page header with two pictures of richard goldstein and the text richard goldstein, 1934-2023

Remembering Richard Goldstein (1928-2023)

Richard Goldstein
(March 27, 1928 - March 6, 2023)

Renowned mechanical engineer and educator Richard J. Goldstein passed away on March 6, 2023, at age 94. He came to the University of Minnesota Mechanical Engineering Department in 1950 to study for a master’s degree, eventually earning a PhD and then joining the faculty in 1961. In all, Goldstein was a part of the department — whether as a graduate student, faculty member, or researcher — for nearly 70 years.

Goldstein was an active member of the department, serving as professor, researcher, and department head. He advised 74 doctoral and 82 master’s students, and was still advising students at the time of his death. His work in heat transfer took him all over the world and led to more than 300 publications. He was elected to the National Academy of Engineering in 1985 “for his outstanding contributions in heat transfer measurement techniques and in film cooling, leading to improved efficiency of gas turbines.”

In addition to his work, Goldstein was a beloved husband, father, and grandfather, an avid traveler, and a solar eclipse chaser, among other varied interests. 

Goldstein’s funeral service was held on Wednesday, March 8, at Beth El Synagogue in St. Louis Park. Shiva was held at his home the following week. In lieu of flowers, his family requests that memorials be sent to the Minneapolis Jewish Federation.


Vinod Srinivasan
Goldstein definitely liked to travel, and encouraged his students to seek out experiences as well, especially when they were international students who likely knew little about the geography of the US. Whenever I returned from a trip to a national park, he would ask me which spots within the park I had visited, and whether I had encountered things from his past visits. He would also tell us how that place looked 50 years ago, gently teasing us for how young we were. 

I also fondly remember going out on the lake from his lake house and firing prototypes of potato launchers that were eventually used in thermodynamics classes. The graduate students would get nerdy and try to see how much the angle of inclination changed the range. 

Of course the biggest impact was professional. He followed his students' careers with great interest (especially if they were academics), always nominating them for awards and advising them about what they should be doing at different stages. Whether he had some insightful way of choosing his graduate students, or whether he developed them into successful academics is not clear — but the number of scholars who were his advisees is so large that conferences on entire subjects can be filled up with just his students.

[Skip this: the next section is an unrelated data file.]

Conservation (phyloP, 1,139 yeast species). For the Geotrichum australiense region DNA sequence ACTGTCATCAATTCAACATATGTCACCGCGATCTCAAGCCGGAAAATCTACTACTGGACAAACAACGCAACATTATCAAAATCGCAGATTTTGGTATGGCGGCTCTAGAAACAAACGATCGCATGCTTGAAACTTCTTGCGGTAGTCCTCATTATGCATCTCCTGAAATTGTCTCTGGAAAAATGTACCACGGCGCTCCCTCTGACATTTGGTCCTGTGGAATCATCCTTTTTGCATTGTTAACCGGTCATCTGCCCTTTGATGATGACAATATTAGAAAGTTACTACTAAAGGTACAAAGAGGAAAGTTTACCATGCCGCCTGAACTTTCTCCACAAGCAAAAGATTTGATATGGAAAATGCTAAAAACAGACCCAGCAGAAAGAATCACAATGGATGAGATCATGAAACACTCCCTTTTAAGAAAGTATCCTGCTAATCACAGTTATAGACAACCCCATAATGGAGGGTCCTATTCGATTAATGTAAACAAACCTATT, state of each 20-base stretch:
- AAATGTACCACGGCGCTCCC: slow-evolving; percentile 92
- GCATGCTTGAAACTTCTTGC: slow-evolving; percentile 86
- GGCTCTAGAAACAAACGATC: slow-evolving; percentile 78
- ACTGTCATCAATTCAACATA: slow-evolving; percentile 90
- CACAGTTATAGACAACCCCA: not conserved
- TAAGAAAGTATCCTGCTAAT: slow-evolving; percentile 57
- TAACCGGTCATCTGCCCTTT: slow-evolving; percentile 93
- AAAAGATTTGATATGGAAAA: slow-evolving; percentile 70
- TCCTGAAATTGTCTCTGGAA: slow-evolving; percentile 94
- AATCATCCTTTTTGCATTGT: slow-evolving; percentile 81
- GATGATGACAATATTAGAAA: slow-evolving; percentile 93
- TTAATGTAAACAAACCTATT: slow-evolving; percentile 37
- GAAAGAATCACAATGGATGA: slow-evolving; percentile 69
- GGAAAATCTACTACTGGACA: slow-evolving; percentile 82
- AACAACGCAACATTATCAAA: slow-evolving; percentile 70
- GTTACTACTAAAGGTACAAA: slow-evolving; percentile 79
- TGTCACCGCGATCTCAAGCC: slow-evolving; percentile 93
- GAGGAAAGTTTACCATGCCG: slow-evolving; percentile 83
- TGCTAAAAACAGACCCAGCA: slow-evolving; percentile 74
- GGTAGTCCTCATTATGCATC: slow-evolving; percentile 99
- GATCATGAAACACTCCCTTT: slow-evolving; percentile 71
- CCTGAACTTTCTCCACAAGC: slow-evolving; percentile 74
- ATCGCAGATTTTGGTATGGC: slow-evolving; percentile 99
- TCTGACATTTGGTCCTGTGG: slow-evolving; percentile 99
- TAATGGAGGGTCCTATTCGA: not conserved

Max Donath
Life trajectories are tricky. Who could have predicted where I would be now, way back in 1977 when Richard Goldstein took me under his wing and convinced me to come to Minnesota. 

I was the first faculty member that Dick Goldstein hired in 1977, arriving in March 1978 to teachmachine design that spring quarter. I came a few days late as my wife and I were driving cross-country from Boston and a winter blizzard had closed down the highways in Pennsylvania.

The initial offer to join the ME Department as an assistant professor was extended by Richard Jordan, the previous department head, but I felt that I wasn’t going to sign on with a department without knowing who was to be my future boss. I came out to meet Professor. Goldstein, who had just been appointed department head, and was suitably impressed. He was warm and enthusiastic about my coming and made me feel that our relationship would be a positive one. Had Dick Goldstein not been department head back in 1977, when I needed to make this important life-changing decision, I would not have come to Minnesota. I had multiple job offers from other highly ranked ME departments across the country. True to his word, Goldstein was always supportive through the stressful promotion and tenure process as I moved through multiple promotions to finally become a full professor in 1990.

It was in 1997, when he stepped down as department head, that I took over as Director of the University of Minnesota’s Intelligent Transportation Systems Institute, a congressionally designated University Transportation Center. He was very supportive of my changing professional direction from a “traditional” professor to research center leadership. Again, without his encouragement, I might not have made that transition.

I will always be grateful to Dick for his leadership and guidance. He will be missed.